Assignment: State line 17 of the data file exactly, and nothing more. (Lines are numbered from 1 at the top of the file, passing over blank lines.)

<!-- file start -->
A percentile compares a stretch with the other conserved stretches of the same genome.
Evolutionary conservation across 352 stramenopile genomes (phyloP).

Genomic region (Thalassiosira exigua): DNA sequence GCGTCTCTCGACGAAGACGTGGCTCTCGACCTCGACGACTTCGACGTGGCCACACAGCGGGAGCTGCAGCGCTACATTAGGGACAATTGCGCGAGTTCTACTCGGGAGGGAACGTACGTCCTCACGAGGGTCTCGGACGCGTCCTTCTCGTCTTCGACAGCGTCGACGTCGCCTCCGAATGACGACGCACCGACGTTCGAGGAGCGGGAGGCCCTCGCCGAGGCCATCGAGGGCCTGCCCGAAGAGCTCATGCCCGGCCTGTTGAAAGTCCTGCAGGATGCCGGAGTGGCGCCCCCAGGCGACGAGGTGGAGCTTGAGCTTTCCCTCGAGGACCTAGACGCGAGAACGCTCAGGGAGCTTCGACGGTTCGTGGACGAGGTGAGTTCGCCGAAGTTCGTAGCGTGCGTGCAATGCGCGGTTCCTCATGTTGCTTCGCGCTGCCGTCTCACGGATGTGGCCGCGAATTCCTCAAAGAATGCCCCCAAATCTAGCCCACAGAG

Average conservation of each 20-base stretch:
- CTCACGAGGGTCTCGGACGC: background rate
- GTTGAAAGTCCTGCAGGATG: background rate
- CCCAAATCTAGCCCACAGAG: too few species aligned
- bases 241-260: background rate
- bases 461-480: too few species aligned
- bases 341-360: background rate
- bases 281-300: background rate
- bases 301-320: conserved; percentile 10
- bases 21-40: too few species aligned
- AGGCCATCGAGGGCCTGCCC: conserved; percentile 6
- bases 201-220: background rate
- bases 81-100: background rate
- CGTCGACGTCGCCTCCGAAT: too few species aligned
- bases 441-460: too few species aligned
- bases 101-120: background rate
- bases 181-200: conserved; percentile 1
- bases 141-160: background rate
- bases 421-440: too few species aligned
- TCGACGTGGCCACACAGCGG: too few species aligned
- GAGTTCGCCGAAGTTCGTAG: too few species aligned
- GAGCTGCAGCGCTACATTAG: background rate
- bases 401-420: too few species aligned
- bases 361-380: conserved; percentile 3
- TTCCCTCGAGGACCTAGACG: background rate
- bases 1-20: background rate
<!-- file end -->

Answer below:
- CGTCGACGTCGCCTCCGAAT: too few species aligned